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The state of Nebraska is currently considering several measures that are meant to improve traffic safety, in part, by making certain secondary offenses into primary ones.
Specifically, the state legislature’s Transportation and Telecommunications Committee will hear three measures:
- Senator John Harms has proposed a bill that would allow police to stop any motorist who is not wearing a seat belt. At present, Nebraska is one of only 18 states where lack of a safety belt is only a secondary offense, which means motorists can only be cited for violations if they’re stopped for another reason. In addition to making lack of a seat belt a primary offense, this bill would increase the current $25 fine for such an infraction to $100, and add a point to the driver’s record, which could lead to insurance rate increases. The fine would apply to all drivers and their passengers.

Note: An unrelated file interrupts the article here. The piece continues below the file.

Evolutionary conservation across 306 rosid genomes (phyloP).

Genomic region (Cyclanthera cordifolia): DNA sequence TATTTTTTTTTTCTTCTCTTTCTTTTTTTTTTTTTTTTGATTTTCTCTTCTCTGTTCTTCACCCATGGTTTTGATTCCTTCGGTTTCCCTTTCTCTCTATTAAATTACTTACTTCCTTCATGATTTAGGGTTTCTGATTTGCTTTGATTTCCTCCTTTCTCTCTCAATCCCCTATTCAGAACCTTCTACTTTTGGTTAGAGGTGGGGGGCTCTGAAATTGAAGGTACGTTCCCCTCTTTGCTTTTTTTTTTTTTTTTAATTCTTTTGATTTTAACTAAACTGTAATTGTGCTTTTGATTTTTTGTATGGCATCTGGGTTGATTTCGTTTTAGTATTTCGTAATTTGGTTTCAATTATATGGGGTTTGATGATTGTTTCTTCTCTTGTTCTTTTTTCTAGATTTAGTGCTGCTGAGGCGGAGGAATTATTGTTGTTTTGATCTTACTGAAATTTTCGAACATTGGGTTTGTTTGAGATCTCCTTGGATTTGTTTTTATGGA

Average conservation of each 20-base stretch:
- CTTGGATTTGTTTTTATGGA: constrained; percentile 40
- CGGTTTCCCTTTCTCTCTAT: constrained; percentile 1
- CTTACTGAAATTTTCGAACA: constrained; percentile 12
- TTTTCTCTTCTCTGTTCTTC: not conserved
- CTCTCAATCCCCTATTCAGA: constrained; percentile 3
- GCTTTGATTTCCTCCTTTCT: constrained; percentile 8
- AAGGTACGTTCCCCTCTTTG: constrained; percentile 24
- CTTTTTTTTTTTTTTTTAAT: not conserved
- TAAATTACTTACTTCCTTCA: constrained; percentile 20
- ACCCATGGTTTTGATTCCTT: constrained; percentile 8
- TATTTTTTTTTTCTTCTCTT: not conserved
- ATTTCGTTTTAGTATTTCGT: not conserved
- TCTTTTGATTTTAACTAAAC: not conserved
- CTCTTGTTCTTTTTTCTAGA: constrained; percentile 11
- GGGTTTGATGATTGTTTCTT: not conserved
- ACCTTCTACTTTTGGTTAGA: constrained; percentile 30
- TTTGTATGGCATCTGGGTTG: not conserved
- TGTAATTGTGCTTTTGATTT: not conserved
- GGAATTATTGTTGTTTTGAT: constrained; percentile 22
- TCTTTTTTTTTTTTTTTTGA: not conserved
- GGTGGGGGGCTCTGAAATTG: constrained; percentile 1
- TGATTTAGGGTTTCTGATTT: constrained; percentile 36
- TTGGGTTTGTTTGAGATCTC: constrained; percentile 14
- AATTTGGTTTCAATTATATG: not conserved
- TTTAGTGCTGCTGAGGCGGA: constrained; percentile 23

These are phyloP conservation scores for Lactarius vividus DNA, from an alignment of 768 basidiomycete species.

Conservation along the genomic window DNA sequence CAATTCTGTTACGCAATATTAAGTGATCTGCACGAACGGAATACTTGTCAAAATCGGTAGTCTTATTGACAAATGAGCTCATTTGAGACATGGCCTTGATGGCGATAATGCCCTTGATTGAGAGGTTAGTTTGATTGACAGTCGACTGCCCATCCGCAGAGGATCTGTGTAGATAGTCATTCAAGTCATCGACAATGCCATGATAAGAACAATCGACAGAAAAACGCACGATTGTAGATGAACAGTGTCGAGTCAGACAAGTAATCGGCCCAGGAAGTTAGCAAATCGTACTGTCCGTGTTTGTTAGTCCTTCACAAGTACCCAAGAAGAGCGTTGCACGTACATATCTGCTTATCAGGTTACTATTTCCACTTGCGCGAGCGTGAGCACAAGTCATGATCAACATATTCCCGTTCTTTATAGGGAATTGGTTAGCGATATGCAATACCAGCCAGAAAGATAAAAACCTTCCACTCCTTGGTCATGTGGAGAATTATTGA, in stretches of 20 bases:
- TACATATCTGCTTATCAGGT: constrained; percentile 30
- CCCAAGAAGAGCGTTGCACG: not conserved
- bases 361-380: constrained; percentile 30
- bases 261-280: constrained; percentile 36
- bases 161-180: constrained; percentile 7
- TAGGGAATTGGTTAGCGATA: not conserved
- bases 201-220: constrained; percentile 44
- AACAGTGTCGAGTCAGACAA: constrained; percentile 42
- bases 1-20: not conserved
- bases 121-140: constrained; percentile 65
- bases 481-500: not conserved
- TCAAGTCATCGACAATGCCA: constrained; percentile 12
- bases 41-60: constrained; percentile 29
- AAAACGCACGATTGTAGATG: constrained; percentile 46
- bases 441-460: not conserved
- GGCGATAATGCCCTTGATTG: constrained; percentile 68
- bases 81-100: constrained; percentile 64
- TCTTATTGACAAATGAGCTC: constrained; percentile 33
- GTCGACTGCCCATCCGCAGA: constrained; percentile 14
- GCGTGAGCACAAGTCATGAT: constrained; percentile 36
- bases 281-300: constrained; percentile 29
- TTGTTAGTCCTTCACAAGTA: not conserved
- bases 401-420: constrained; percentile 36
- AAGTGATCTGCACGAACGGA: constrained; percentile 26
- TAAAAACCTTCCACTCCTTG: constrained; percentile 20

- Senator Bob Krist has introduced further safety belt law, requiring that all passengers wear seat belts, and making the lack of one a primary offense, even for back-seat passengers. This means that police could pull over a car if a child in the back seat wasn’t correctly buckled in.
- The third bill in question, also sponsored by Senator Harms, would make texting while driving a primary offense (it’s currently a secondary infraction), though some people object on the grounds it might lead to pulling over too many young people and/or minorities. As well, police officers have argued that even as a secondary offense texting behind the wheel is difficult to enforce.
All three proposals were inspired by the fact that there were 211 traffic deaths in Nebraska last year, as opposed to only 181 in 2011. Last year was also the first year that number had increased in several years.
So far in 2013, there have been 29 traffic deaths in Nebraska.